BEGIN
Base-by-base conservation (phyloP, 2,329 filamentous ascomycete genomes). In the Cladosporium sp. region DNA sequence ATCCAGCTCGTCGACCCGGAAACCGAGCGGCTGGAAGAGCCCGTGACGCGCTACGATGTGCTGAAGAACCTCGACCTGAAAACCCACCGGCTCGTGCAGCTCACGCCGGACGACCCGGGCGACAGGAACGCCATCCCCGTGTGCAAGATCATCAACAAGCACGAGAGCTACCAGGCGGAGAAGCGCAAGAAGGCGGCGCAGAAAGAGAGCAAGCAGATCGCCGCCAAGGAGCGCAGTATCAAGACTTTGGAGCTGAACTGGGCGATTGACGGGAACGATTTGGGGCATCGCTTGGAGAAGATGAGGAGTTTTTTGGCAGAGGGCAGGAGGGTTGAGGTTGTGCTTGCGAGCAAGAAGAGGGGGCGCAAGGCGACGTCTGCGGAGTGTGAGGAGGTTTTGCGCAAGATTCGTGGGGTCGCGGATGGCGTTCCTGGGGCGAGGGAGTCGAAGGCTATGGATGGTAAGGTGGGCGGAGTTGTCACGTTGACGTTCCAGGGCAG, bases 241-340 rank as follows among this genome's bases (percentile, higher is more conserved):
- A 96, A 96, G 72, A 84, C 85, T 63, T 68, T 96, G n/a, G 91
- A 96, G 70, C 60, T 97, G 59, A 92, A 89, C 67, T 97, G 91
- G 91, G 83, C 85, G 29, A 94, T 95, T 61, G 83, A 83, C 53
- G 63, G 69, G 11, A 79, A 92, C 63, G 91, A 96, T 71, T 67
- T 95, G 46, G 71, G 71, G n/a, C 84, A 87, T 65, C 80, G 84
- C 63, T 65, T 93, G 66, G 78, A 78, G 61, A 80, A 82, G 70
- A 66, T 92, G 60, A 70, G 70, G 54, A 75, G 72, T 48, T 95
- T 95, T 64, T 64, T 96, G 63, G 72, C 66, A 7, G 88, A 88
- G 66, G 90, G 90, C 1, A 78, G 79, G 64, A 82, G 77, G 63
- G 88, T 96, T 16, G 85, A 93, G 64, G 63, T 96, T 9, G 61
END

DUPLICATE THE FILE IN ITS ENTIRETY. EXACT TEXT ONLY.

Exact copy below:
Base-by-base conservation (phyloP, 2,329 filamentous ascomycete genomes). In the Cladosporium sp. region DNA sequence ATCCAGCTCGTCGACCCGGAAACCGAGCGGCTGGAAGAGCCCGTGACGCGCTACGATGTGCTGAAGAACCTCGACCTGAAAACCCACCGGCTCGTGCAGCTCACGCCGGACGACCCGGGCGACAGGAACGCCATCCCCGTGTGCAAGATCATCAACAAGCACGAGAGCTACCAGGCGGAGAAGCGCAAGAAGGCGGCGCAGAAAGAGAGCAAGCAGATCGCCGCCAAGGAGCGCAGTATCAAGACTTTGGAGCTGAACTGGGCGATTGACGGGAACGATTTGGGGCATCGCTTGGAGAAGATGAGGAGTTTTTTGGCAGAGGGCAGGAGGGTTGAGGTTGTGCTTGCGAGCAAGAAGAGGGGGCGCAAGGCGACGTCTGCGGAGTGTGAGGAGGTTTTGCGCAAGATTCGTGGGGTCGCGGATGGCGTTCCTGGGGCGAGGGAGTCGAAGGCTATGGATGGTAAGGTGGGCGGAGTTGTCACGTTGACGTTCCAGGGCAG, bases 241-340 rank as follows among this genome's bases (percentile, higher is more conserved):
- A 96, A 96, G 72, A 84, C 85, T 63, T 68, T 96, G n/a, G 91
- A 96, G 70, C 60, T 97, G 59, A 92, A 89, C 67, T 97, G 91
- G 91, G 83, C 85, G 29, A 94, T 95, T 61, G 83, A 83, C 53
- G 63, G 69, G 11, A 79, A 92, C 63, G 91, A 96, T 71, T 67
- T 95, G 46, G 71, G 71, G n/a, C 84, A 87, T 65, C 80, G 84
- C 63, T 65, T 93, G 66, G 78, A 78, G 61, A 80, A 82, G 70
- A 66, T 92, G 60, A 70, G 70, G 54, A 75, G 72, T 48, T 95
- T 95, T 64, T 64, T 96, G 63, G 72, C 66, A 7, G 88, A 88
- G 66, G 90, G 90, C 1, A 78, G 79, G 64, A 82, G 77, G 63
- G 88, T 96, T 16, G 85, A 93, G 64, G 63, T 96, T 9, G 61